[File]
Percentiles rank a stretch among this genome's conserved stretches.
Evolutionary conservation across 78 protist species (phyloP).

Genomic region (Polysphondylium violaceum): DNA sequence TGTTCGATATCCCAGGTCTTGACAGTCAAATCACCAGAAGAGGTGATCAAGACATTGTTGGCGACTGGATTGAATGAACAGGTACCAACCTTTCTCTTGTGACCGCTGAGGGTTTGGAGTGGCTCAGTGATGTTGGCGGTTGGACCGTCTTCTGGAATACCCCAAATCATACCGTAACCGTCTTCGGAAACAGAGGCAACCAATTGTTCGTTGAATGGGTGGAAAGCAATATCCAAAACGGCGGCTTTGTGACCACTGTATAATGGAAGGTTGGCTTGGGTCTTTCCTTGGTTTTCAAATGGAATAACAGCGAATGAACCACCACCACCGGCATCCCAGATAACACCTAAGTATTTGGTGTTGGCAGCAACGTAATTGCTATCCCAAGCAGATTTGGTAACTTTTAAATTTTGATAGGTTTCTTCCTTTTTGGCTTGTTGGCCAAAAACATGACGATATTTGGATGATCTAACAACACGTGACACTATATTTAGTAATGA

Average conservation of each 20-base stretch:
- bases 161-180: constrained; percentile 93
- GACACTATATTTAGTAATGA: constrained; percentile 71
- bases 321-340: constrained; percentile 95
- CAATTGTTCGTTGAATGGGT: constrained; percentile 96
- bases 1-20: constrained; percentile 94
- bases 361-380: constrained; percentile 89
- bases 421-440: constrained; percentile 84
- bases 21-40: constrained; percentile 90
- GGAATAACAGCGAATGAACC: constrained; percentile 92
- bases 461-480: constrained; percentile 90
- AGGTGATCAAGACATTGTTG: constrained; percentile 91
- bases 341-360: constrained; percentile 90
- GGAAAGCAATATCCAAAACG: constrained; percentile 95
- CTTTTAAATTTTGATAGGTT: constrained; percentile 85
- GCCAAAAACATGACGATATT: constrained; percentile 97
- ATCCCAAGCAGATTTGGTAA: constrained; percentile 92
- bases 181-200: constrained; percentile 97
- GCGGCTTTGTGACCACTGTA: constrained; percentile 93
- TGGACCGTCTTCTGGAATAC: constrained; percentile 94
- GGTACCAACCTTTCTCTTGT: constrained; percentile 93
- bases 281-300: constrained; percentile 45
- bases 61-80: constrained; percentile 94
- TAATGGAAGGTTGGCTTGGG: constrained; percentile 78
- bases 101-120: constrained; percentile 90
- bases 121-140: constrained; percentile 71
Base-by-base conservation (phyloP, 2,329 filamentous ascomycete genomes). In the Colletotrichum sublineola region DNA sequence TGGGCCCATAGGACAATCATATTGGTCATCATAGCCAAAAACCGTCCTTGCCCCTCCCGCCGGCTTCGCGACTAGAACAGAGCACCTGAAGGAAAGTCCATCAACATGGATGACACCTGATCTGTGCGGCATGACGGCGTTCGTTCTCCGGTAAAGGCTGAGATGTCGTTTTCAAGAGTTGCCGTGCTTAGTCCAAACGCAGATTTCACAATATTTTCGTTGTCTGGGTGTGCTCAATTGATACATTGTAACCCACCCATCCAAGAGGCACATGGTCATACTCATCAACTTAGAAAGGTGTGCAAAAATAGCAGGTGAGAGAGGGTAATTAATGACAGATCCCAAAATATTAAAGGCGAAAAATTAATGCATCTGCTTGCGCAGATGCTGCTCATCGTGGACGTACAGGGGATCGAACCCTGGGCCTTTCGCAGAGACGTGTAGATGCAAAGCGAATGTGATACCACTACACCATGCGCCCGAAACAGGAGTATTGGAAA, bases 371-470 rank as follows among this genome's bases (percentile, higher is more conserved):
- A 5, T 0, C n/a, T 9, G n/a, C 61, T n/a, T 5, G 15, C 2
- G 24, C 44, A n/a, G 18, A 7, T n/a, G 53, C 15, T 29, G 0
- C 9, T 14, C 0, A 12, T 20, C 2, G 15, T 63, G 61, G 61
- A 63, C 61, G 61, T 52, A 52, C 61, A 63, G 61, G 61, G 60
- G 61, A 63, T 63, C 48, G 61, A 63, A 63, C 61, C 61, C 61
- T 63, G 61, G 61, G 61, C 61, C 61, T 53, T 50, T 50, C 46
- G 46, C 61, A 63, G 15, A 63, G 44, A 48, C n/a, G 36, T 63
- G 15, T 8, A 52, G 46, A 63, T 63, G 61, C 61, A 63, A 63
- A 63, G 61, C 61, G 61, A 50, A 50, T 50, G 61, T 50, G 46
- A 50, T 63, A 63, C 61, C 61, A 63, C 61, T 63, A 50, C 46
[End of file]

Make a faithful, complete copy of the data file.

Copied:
Percentiles rank a stretch among this genome's conserved stretches.
Evolutionary conservation across 78 protist species (phyloP).

Genomic region (Polysphondylium violaceum): DNA sequence TGTTCGATATCCCAGGTCTTGACAGTCAAATCACCAGAAGAGGTGATCAAGACATTGTTGGCGACTGGATTGAATGAACAGGTACCAACCTTTCTCTTGTGACCGCTGAGGGTTTGGAGTGGCTCAGTGATGTTGGCGGTTGGACCGTCTTCTGGAATACCCCAAATCATACCGTAACCGTCTTCGGAAACAGAGGCAACCAATTGTTCGTTGAATGGGTGGAAAGCAATATCCAAAACGGCGGCTTTGTGACCACTGTATAATGGAAGGTTGGCTTGGGTCTTTCCTTGGTTTTCAAATGGAATAACAGCGAATGAACCACCACCACCGGCATCCCAGATAACACCTAAGTATTTGGTGTTGGCAGCAACGTAATTGCTATCCCAAGCAGATTTGGTAACTTTTAAATTTTGATAGGTTTCTTCCTTTTTGGCTTGTTGGCCAAAAACATGACGATATTTGGATGATCTAACAACACGTGACACTATATTTAGTAATGA

Average conservation of each 20-base stretch:
- bases 161-180: constrained; percentile 93
- GACACTATATTTAGTAATGA: constrained; percentile 71
- bases 321-340: constrained; percentile 95
- CAATTGTTCGTTGAATGGGT: constrained; percentile 96
- bases 1-20: constrained; percentile 94
- bases 361-380: constrained; percentile 89
- bases 421-440: constrained; percentile 84
- bases 21-40: constrained; percentile 90
- GGAATAACAGCGAATGAACC: constrained; percentile 92
- bases 461-480: constrained; percentile 90
- AGGTGATCAAGACATTGTTG: constrained; percentile 91
- bases 341-360: constrained; percentile 90
- GGAAAGCAATATCCAAAACG: constrained; percentile 95
- CTTTTAAATTTTGATAGGTT: constrained; percentile 85
- GCCAAAAACATGACGATATT: constrained; percentile 97
- ATCCCAAGCAGATTTGGTAA: constrained; percentile 92
- bases 181-200: constrained; percentile 97
- GCGGCTTTGTGACCACTGTA: constrained; percentile 93
- TGGACCGTCTTCTGGAATAC: constrained; percentile 94
- GGTACCAACCTTTCTCTTGT: constrained; percentile 93
- bases 281-300: constrained; percentile 45
- bases 61-80: constrained; percentile 94
- TAATGGAAGGTTGGCTTGGG: constrained; percentile 78
- bases 101-120: constrained; percentile 90
- bases 121-140: constrained; percentile 71
Base-by-base conservation (phyloP, 2,329 filamentous ascomycete genomes). In the Colletotrichum sublineola region DNA sequence TGGGCCCATAGGACAATCATATTGGTCATCATAGCCAAAAACCGTCCTTGCCCCTCCCGCCGGCTTCGCGACTAGAACAGAGCACCTGAAGGAAAGTCCATCAACATGGATGACACCTGATCTGTGCGGCATGACGGCGTTCGTTCTCCGGTAAAGGCTGAGATGTCGTTTTCAAGAGTTGCCGTGCTTAGTCCAAACGCAGATTTCACAATATTTTCGTTGTCTGGGTGTGCTCAATTGATACATTGTAACCCACCCATCCAAGAGGCACATGGTCATACTCATCAACTTAGAAAGGTGTGCAAAAATAGCAGGTGAGAGAGGGTAATTAATGACAGATCCCAAAATATTAAAGGCGAAAAATTAATGCATCTGCTTGCGCAGATGCTGCTCATCGTGGACGTACAGGGGATCGAACCCTGGGCCTTTCGCAGAGACGTGTAGATGCAAAGCGAATGTGATACCACTACACCATGCGCCCGAAACAGGAGTATTGGAAA, bases 371-470 rank as follows among this genome's bases (percentile, higher is more conserved):
- A 5, T 0, C n/a, T 9, G n/a, C 61, T n/a, T 5, G 15, C 2
- G 24, C 44, A n/a, G 18, A 7, T n/a, G 53, C 15, T 29, G 0
- C 9, T 14, C 0, A 12, T 20, C 2, G 15, T 63, G 61, G 61
- A 63, C 61, G 61, T 52, A 52, C 61, A 63, G 61, G 61, G 60
- G 61, A 63, T 63, C 48, G 61, A 63, A 63, C 61, C 61, C 61
- T 63, G 61, G 61, G 61, C 61, C 61, T 53, T 50, T 50, C 46
- G 46, C 61, A 63, G 15, A 63, G 44, A 48, C n/a, G 36, T 63
- G 15, T 8, A 52, G 46, A 63, T 63, G 61, C 61, A 63, A 63
- A 63, G 61, C 61, G 61, A 50, A 50, T 50, G 61, T 50, G 46
- A 50, T 63, A 63, C 61, C 61, A 63, C 61, T 63, A 50, C 46